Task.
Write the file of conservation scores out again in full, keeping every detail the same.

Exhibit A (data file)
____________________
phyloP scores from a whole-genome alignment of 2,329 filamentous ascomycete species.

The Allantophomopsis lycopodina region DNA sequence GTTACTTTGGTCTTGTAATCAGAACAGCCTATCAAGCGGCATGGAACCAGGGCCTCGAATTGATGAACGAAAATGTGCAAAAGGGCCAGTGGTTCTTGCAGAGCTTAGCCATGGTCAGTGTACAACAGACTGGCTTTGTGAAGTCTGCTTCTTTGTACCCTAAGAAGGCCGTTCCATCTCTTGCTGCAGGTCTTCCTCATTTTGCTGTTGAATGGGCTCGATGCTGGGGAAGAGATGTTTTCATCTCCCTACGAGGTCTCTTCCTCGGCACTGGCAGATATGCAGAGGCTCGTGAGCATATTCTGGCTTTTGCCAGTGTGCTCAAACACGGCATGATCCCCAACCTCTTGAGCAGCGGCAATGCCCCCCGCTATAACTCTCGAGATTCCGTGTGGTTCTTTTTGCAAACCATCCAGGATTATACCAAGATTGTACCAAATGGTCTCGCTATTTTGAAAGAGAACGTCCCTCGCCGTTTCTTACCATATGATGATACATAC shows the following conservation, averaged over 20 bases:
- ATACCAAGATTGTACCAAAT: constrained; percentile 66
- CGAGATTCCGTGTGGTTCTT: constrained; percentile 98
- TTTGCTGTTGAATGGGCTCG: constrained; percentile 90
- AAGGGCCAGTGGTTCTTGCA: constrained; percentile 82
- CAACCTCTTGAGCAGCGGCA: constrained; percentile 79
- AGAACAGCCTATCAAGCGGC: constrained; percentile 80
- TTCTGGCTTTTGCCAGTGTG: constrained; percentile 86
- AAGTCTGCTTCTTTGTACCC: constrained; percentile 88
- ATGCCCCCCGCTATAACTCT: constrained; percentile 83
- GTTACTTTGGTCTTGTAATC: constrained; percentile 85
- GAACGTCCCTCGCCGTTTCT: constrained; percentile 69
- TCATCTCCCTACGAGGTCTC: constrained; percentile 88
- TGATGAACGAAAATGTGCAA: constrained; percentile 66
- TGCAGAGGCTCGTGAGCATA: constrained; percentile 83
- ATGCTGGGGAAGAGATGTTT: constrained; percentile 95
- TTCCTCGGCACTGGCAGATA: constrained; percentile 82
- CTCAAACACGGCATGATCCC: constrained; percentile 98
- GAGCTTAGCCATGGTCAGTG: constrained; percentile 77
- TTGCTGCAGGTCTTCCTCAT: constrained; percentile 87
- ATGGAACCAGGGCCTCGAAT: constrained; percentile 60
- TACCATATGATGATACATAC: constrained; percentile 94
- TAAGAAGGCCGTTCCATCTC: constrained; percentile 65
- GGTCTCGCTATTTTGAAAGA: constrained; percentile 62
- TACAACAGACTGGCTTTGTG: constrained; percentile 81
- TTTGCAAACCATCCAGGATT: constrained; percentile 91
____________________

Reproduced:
phyloP scores from a whole-genome alignment of 2,329 filamentous ascomycete species.

The Allantophomopsis lycopodina region DNA sequence GTTACTTTGGTCTTGTAATCAGAACAGCCTATCAAGCGGCATGGAACCAGGGCCTCGAATTGATGAACGAAAATGTGCAAAAGGGCCAGTGGTTCTTGCAGAGCTTAGCCATGGTCAGTGTACAACAGACTGGCTTTGTGAAGTCTGCTTCTTTGTACCCTAAGAAGGCCGTTCCATCTCTTGCTGCAGGTCTTCCTCATTTTGCTGTTGAATGGGCTCGATGCTGGGGAAGAGATGTTTTCATCTCCCTACGAGGTCTCTTCCTCGGCACTGGCAGATATGCAGAGGCTCGTGAGCATATTCTGGCTTTTGCCAGTGTGCTCAAACACGGCATGATCCCCAACCTCTTGAGCAGCGGCAATGCCCCCCGCTATAACTCTCGAGATTCCGTGTGGTTCTTTTTGCAAACCATCCAGGATTATACCAAGATTGTACCAAATGGTCTCGCTATTTTGAAAGAGAACGTCCCTCGCCGTTTCTTACCATATGATGATACATAC shows the following conservation, averaged over 20 bases:
- ATACCAAGATTGTACCAAAT: constrained; percentile 66
- CGAGATTCCGTGTGGTTCTT: constrained; percentile 98
- TTTGCTGTTGAATGGGCTCG: constrained; percentile 90
- AAGGGCCAGTGGTTCTTGCA: constrained; percentile 82
- CAACCTCTTGAGCAGCGGCA: constrained; percentile 79
- AGAACAGCCTATCAAGCGGC: constrained; percentile 80
- TTCTGGCTTTTGCCAGTGTG: constrained; percentile 86
- AAGTCTGCTTCTTTGTACCC: constrained; percentile 88
- ATGCCCCCCGCTATAACTCT: constrained; percentile 83
- GTTACTTTGGTCTTGTAATC: constrained; percentile 85
- GAACGTCCCTCGCCGTTTCT: constrained; percentile 69
- TCATCTCCCTACGAGGTCTC: constrained; percentile 88
- TGATGAACGAAAATGTGCAA: constrained; percentile 66
- TGCAGAGGCTCGTGAGCATA: constrained; percentile 83
- ATGCTGGGGAAGAGATGTTT: constrained; percentile 95
- TTCCTCGGCACTGGCAGATA: constrained; percentile 82
- CTCAAACACGGCATGATCCC: constrained; percentile 98
- GAGCTTAGCCATGGTCAGTG: constrained; percentile 77
- TTGCTGCAGGTCTTCCTCAT: constrained; percentile 87
- ATGGAACCAGGGCCTCGAAT: constrained; percentile 60
- TACCATATGATGATACATAC: constrained; percentile 94
- TAAGAAGGCCGTTCCATCTC: constrained; percentile 65
- GGTCTCGCTATTTTGAAAGA: constrained; percentile 62
- TACAACAGACTGGCTTTGTG: constrained; percentile 81
- TTTGCAAACCATCCAGGATT: constrained; percentile 91